In the summer of 2000, before her junior year at Rutgers University, Fabiana Pierre-Louis gave the legal field a chance — because the state of New Jersey was willing to take a chance on her.
Pierre-Louis attended the Summer Institute for Pre-Legal Studies at Seton Hall Law School through assistance from the Educational Opportunity Fund — a program established in 1968 to give educational opportunities to economically challenged students.
Twenty years later, Pierre-Louis was nominated to be the first black woman to sit on the New Jersey Supreme Court.
“I didn’t always know that I wanted to be a lawyer,” she said at her nomination announcement Friday. “I had thought about it, but I wasn’t completely sure I wanted to pursue that path until I attended the Summer Institute for Pre-Legal Studies at Seton Hall Law School during the summer before my junior year in college.
“The pre-legal program was designed to be a simulation of the first year in law school and was open to students in the Educational Opportunity Fund program. I was lucky enough to be one of those EOF students.
“During the program, I had the opportunity to take courses in property law, legal research and writing. I even had the opportunity as a college student to draft an appellate brief and present an oral argument before sitting judges. At the conclusion of that program, I was sold. I loved reading the law. I loved writing about the law. I loved talking about the law, so I will forever be grateful to the pre-legal program for setting me on the path that has led me to where I am today.”
Seton Hall describes the Pre-Legal program as a five-week, residential, skill-building program that requires a total commitment of time and energy. Courses are offered in legal writing, legal analysis, written communications, oral advocacy and two substantive areas of the law, such as contracts, criminal law, property or constitutional law.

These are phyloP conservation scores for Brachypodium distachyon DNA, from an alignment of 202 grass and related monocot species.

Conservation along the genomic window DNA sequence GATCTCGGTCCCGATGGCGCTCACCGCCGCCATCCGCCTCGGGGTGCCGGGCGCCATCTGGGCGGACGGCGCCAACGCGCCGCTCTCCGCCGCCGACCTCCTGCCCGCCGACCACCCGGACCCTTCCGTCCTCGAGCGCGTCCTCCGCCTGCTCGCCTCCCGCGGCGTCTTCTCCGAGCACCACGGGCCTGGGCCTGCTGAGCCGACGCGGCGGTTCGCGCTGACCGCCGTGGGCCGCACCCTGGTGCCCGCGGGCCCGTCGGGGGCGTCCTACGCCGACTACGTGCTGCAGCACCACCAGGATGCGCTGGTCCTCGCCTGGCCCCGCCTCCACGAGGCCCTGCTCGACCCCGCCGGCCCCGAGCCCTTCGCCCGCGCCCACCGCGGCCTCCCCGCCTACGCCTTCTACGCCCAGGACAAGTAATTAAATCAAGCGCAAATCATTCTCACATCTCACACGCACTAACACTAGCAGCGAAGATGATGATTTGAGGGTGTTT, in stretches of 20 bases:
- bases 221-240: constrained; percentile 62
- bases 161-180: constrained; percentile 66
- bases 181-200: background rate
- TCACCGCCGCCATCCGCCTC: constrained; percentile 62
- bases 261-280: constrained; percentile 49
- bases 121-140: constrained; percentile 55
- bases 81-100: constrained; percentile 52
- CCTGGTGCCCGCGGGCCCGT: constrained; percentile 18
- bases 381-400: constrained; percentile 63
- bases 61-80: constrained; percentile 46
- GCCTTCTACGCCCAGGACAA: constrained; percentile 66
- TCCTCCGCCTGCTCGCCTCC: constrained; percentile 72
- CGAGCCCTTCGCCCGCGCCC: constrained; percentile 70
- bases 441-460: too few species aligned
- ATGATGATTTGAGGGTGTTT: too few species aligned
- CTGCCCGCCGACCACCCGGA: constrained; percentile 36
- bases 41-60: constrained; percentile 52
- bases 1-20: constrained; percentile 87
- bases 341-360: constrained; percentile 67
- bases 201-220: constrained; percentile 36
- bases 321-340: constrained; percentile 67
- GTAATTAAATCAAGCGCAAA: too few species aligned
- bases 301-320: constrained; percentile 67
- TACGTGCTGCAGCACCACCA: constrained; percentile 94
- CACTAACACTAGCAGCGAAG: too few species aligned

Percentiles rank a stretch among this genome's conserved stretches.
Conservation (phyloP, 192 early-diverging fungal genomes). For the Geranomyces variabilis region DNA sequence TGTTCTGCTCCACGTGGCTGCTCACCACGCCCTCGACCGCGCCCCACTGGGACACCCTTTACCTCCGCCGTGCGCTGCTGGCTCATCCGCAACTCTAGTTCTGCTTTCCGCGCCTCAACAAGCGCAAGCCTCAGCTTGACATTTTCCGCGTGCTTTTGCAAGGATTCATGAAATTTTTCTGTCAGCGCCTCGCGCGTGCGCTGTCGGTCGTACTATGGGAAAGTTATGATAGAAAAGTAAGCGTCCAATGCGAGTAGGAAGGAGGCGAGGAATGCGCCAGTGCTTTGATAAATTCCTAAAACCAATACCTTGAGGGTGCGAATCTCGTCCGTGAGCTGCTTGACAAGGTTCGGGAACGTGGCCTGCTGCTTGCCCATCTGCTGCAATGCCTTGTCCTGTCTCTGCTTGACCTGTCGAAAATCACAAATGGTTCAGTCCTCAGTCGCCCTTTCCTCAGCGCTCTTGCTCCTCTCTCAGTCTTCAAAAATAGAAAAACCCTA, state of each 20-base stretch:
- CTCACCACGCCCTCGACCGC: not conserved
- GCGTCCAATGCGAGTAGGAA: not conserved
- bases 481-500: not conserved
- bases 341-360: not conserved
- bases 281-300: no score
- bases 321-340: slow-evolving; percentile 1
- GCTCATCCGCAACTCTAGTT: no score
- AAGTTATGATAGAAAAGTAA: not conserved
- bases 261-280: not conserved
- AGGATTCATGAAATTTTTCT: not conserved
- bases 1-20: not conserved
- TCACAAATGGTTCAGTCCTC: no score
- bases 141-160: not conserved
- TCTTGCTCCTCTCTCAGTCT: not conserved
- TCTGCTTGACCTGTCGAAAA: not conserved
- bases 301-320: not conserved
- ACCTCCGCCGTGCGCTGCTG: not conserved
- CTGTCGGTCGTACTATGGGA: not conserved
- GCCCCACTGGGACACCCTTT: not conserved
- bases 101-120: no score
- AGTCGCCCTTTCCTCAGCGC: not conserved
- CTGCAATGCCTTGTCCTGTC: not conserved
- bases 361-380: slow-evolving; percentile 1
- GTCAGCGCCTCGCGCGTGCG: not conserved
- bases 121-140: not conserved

Additional class sessions in time and stress management, as well as study skills programs, LSAT prep and career orientation workshops are scheduled in the evenings and on weekends. All substantive law classes are taught by law school faculty, judges or practicing attorneys. Class attendance is mandatory. Like law school, Seton Hall offiicals say, the program is a full-time commitment.
It is directed by a civil rights pioneer, professor Brenda Saunders, and funded through the Educational Opportunity Fund of New Jersey.
Pierre-Louis went on to attend law school at Rutgers-Camden, where she graduated magna cum laude in 2006, but she has not forgotten her time spent at Seton Hall.
Saunders said Pierre-Louis is a frequent guest of the program, saying she has returned as a judge in the Moot Court Program, as a speaker on Career Night and even teaching a course.
Seton Hall Law Dean Kathleen Boozang was pleased to see a graduate of the program reach such heights.
“Seton Hall Law is thrilled Gov. (Phil) Murphy has nominated a graduate of the institute to be a member of the New Jersey Supreme Court for this historic appointment,” she said.
Since her graduation from the Rutgers-Camden law school, Pierre-Louis has made a career out of giving back, serving many years in the U.S. attorney’s office.
“As a longtime resident of both North and South Jersey, I was driven to public service as a federal prosecutor because of my commitment to enforcing the law and ensuring the safety of the people of New Jersey,” she said. “As a federal prosecutor, whether I was handling drug trafficking cases, wire fraud matters or national security investigations, my goal was always to see that justice be done.
“And, although I was tasked with enforcing the law as a prosecutor, I also understood the importance of ensuring that individuals who have served time in prison should also have the opportunity and the ability to succeed in life after prison. That is why I was extremely proud to be part of the creation of the Trenton reentry court in the District of New Jersey.”
Pierre-Louis said the reentry courts, based in Trenton, Newark and Camden, consisted of judges, probation officers, federal public defenders and assistant U.S. attorneys dedicated to a common goal: Ensuring individuals who were recently released from federal prison had jobs, housing and, in some cases, coats to keep their children warm during the winter.
“The reentry court to me exemplifies the mission of the Department of Justice coming full circle,” she said. “And I’m extremely proud to say that I played a role in that program and training.”
It’s a means of giving back.
Saunders said Pierre-Louis not only is an inspiration, but serves as affirmation of the Seton Hall program, which started 40 years ago.
The pre-legal program was established to address longstanding disparities in access to the legal profession for racial and ethnic minorities and educationally disadvantaged students of all races and ethnicities, Saunders said.
It was an outgrowth of the EOP fund, which was initially sponsored by former governor, but then-Assemblyman Tom Kean.